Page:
The Fifth Film Is Where Everything Gets Weird

MTV asked me to make some mock movie posters showing why the fifth film in a series is always a bad idea.

More pictures in the link, but my unsanitized text below the cut here.

UPDATE: Lost these images in a site upgrade and all my backups went the way of the dinosaurs in a hard drive catastrophe a few years ago. I’ll fix if I ever find an old drive with them on it.

Good news, everyone! Another installment of The Fast & The Furious comes out tomorrow! And don’t worry — it’s jam-packed with faceless B-characters standing around bored behind the main cast of Vin Diesel, Blond Guy, Chick Who Is Probably Not Olivia Wilde, and The Artist Formerly Known as The Rock, so you won’t miss any of that hot extra subplot action.

The fact is, the fifth installment of any series is usually the weirdest, because it’s after they’ve completely tapped the concept for an awful fourth, but have yet to refine and reimagine (or just reboot) the themes. Although they may have rebooted this franchise. To be honest, it’s kind of hard to tell. The cars are the real stars, and they don’t even fit on the poster.

To illustrate our point, we showed what would happen if five classic franchises hadn’t known when to quit, even though the money was rolling in.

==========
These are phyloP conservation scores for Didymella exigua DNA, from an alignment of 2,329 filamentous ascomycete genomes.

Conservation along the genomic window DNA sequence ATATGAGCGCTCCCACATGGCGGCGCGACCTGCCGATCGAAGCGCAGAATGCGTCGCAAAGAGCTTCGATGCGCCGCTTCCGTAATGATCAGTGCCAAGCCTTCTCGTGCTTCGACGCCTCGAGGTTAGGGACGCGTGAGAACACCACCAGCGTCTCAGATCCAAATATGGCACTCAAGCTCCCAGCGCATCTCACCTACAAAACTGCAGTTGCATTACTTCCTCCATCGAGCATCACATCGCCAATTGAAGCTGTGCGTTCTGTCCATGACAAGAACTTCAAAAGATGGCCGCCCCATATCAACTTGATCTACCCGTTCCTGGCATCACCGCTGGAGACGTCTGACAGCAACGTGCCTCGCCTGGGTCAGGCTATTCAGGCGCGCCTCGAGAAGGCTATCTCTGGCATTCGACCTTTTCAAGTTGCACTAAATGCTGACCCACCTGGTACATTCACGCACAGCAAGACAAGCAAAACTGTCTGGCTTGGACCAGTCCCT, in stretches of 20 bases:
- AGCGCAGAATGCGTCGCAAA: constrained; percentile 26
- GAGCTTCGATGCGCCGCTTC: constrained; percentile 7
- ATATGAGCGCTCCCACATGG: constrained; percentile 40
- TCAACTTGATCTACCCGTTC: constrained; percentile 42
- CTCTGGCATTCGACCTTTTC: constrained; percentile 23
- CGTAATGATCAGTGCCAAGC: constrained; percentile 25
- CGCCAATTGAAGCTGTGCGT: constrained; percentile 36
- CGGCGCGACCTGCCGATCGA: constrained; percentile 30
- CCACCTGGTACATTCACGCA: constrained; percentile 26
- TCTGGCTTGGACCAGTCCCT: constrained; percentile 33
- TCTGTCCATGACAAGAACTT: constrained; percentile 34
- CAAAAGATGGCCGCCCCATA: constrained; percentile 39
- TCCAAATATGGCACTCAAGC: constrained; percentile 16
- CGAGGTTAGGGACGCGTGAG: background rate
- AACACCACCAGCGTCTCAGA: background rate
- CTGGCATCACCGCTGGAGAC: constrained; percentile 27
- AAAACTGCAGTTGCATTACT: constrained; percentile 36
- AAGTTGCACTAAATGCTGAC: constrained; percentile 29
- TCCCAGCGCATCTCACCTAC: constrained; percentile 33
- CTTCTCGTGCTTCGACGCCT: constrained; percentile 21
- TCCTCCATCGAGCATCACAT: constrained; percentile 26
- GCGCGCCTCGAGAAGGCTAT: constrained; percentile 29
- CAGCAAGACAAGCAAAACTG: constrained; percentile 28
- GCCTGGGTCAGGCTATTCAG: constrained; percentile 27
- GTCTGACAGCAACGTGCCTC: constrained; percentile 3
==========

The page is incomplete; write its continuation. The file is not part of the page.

Let’s start off with an easy one. The Jaws movies did get greedy, even for a great white shark. The only problem is the fifth film is typically subtitled Gimmick in Space, no easy feat for a shark. Still, if there’s a Brody to be killed, that monster will hunt it to the farthest frontier. The primitive monster comes back for fifth helpings in…

Speaking of eating, let’s check in on film’s favorite Italian family. It turns out the most intensely committed actor who isn’t just screaming or mugging irritated faces for the camera is…(oh no. Really?)

Gladiator is a beautiful film, and every man is allowed tears in one (1) viewing, though he’s required to successfully hold most of them in, and you have to watch the film five times, minimum. Thank goodness it never came back to battle a series of corrupt Caesars.

John Doe has no such compunctions, being driven by holy vengeance. A bullet to the head will only slow him down to rise, like Lazarus, for more justice.

And finally, what could be more classic than the great American novel by F. Scott Fitzgerald? Don’t worry. There’s always a way to screw up a concept, especially when you get four more chances to make it wrong.